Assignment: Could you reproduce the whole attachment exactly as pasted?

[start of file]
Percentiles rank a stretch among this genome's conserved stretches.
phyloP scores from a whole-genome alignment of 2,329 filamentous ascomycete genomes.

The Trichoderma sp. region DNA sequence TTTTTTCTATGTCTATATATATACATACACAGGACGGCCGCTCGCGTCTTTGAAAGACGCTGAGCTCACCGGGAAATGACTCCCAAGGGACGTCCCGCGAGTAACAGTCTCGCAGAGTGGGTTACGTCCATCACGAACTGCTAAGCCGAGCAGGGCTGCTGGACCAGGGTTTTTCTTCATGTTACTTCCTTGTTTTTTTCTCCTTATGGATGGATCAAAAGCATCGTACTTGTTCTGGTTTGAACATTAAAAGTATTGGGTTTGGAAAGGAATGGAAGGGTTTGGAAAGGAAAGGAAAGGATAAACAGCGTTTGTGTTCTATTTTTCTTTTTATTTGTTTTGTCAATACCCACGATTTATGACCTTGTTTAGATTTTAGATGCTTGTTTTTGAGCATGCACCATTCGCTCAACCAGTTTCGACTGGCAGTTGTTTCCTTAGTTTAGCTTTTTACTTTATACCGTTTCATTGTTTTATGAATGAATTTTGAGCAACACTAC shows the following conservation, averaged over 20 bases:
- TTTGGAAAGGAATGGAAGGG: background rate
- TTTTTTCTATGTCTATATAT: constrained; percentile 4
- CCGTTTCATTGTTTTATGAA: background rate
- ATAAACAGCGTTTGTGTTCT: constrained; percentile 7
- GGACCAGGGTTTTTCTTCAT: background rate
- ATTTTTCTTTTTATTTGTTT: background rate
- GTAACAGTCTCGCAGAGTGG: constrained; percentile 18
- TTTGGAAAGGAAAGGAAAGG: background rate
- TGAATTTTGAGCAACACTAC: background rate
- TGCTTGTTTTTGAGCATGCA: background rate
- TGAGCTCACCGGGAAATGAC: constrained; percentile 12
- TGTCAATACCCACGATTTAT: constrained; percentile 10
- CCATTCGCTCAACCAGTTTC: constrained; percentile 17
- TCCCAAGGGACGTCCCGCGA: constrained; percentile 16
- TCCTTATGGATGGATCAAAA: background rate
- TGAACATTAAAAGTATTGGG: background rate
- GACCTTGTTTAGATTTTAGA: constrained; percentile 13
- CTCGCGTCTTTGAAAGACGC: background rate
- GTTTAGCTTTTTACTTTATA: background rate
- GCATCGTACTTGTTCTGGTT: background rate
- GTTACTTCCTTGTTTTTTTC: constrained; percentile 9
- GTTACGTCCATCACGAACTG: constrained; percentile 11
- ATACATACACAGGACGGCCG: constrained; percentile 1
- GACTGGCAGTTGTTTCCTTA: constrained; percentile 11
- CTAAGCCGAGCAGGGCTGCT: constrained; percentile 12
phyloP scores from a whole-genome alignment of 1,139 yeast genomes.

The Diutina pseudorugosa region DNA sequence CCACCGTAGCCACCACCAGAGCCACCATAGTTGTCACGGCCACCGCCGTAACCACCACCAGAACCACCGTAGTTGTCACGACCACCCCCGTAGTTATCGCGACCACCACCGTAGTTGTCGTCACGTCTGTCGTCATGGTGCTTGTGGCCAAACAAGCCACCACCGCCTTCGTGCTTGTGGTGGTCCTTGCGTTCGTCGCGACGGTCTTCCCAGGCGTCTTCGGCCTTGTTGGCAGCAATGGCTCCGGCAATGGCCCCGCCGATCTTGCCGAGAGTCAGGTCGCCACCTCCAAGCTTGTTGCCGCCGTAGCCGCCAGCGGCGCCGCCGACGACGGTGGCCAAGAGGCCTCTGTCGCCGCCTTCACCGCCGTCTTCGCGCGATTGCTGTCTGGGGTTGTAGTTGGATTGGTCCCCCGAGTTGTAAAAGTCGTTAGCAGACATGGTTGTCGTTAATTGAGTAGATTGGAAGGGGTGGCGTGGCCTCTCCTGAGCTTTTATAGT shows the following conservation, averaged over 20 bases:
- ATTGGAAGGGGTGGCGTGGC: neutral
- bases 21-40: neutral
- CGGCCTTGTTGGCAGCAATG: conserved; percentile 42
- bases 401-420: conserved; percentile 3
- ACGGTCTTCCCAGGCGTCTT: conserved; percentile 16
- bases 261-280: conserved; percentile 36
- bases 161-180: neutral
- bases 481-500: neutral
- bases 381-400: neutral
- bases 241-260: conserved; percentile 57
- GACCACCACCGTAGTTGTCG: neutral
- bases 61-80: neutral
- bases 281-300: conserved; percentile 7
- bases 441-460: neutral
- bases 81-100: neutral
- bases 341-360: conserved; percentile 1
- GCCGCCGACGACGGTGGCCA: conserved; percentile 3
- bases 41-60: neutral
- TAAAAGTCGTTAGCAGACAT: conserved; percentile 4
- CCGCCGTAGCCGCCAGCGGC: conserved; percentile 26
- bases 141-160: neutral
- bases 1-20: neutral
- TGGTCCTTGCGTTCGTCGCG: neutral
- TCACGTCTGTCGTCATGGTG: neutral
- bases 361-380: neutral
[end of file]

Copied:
Percentiles rank a stretch among this genome's conserved stretches.
phyloP scores from a whole-genome alignment of 2,329 filamentous ascomycete genomes.

The Trichoderma sp. region DNA sequence TTTTTTCTATGTCTATATATATACATACACAGGACGGCCGCTCGCGTCTTTGAAAGACGCTGAGCTCACCGGGAAATGACTCCCAAGGGACGTCCCGCGAGTAACAGTCTCGCAGAGTGGGTTACGTCCATCACGAACTGCTAAGCCGAGCAGGGCTGCTGGACCAGGGTTTTTCTTCATGTTACTTCCTTGTTTTTTTCTCCTTATGGATGGATCAAAAGCATCGTACTTGTTCTGGTTTGAACATTAAAAGTATTGGGTTTGGAAAGGAATGGAAGGGTTTGGAAAGGAAAGGAAAGGATAAACAGCGTTTGTGTTCTATTTTTCTTTTTATTTGTTTTGTCAATACCCACGATTTATGACCTTGTTTAGATTTTAGATGCTTGTTTTTGAGCATGCACCATTCGCTCAACCAGTTTCGACTGGCAGTTGTTTCCTTAGTTTAGCTTTTTACTTTATACCGTTTCATTGTTTTATGAATGAATTTTGAGCAACACTAC shows the following conservation, averaged over 20 bases:
- TTTGGAAAGGAATGGAAGGG: background rate
- TTTTTTCTATGTCTATATAT: constrained; percentile 4
- CCGTTTCATTGTTTTATGAA: background rate
- ATAAACAGCGTTTGTGTTCT: constrained; percentile 7
- GGACCAGGGTTTTTCTTCAT: background rate
- ATTTTTCTTTTTATTTGTTT: background rate
- GTAACAGTCTCGCAGAGTGG: constrained; percentile 18
- TTTGGAAAGGAAAGGAAAGG: background rate
- TGAATTTTGAGCAACACTAC: background rate
- TGCTTGTTTTTGAGCATGCA: background rate
- TGAGCTCACCGGGAAATGAC: constrained; percentile 12
- TGTCAATACCCACGATTTAT: constrained; percentile 10
- CCATTCGCTCAACCAGTTTC: constrained; percentile 17
- TCCCAAGGGACGTCCCGCGA: constrained; percentile 16
- TCCTTATGGATGGATCAAAA: background rate
- TGAACATTAAAAGTATTGGG: background rate
- GACCTTGTTTAGATTTTAGA: constrained; percentile 13
- CTCGCGTCTTTGAAAGACGC: background rate
- GTTTAGCTTTTTACTTTATA: background rate
- GCATCGTACTTGTTCTGGTT: background rate
- GTTACTTCCTTGTTTTTTTC: constrained; percentile 9
- GTTACGTCCATCACGAACTG: constrained; percentile 11
- ATACATACACAGGACGGCCG: constrained; percentile 1
- GACTGGCAGTTGTTTCCTTA: constrained; percentile 11
- CTAAGCCGAGCAGGGCTGCT: constrained; percentile 12
phyloP scores from a whole-genome alignment of 1,139 yeast genomes.

The Diutina pseudorugosa region DNA sequence CCACCGTAGCCACCACCAGAGCCACCATAGTTGTCACGGCCACCGCCGTAACCACCACCAGAACCACCGTAGTTGTCACGACCACCCCCGTAGTTATCGCGACCACCACCGTAGTTGTCGTCACGTCTGTCGTCATGGTGCTTGTGGCCAAACAAGCCACCACCGCCTTCGTGCTTGTGGTGGTCCTTGCGTTCGTCGCGACGGTCTTCCCAGGCGTCTTCGGCCTTGTTGGCAGCAATGGCTCCGGCAATGGCCCCGCCGATCTTGCCGAGAGTCAGGTCGCCACCTCCAAGCTTGTTGCCGCCGTAGCCGCCAGCGGCGCCGCCGACGACGGTGGCCAAGAGGCCTCTGTCGCCGCCTTCACCGCCGTCTTCGCGCGATTGCTGTCTGGGGTTGTAGTTGGATTGGTCCCCCGAGTTGTAAAAGTCGTTAGCAGACATGGTTGTCGTTAATTGAGTAGATTGGAAGGGGTGGCGTGGCCTCTCCTGAGCTTTTATAGT shows the following conservation, averaged over 20 bases:
- ATTGGAAGGGGTGGCGTGGC: neutral
- bases 21-40: neutral
- CGGCCTTGTTGGCAGCAATG: conserved; percentile 42
- bases 401-420: conserved; percentile 3
- ACGGTCTTCCCAGGCGTCTT: conserved; percentile 16
- bases 261-280: conserved; percentile 36
- bases 161-180: neutral
- bases 481-500: neutral
- bases 381-400: neutral
- bases 241-260: conserved; percentile 57
- GACCACCACCGTAGTTGTCG: neutral
- bases 61-80: neutral
- bases 281-300: conserved; percentile 7
- bases 441-460: neutral
- bases 81-100: neutral
- bases 341-360: conserved; percentile 1
- GCCGCCGACGACGGTGGCCA: conserved; percentile 3
- bases 41-60: neutral
- TAAAAGTCGTTAGCAGACAT: conserved; percentile 4
- CCGCCGTAGCCGCCAGCGGC: conserved; percentile 26
- bases 141-160: neutral
- bases 1-20: neutral
- TGGTCCTTGCGTTCGTCGCG: neutral
- TCACGTCTGTCGTCATGGTG: neutral
- bases 361-380: neutral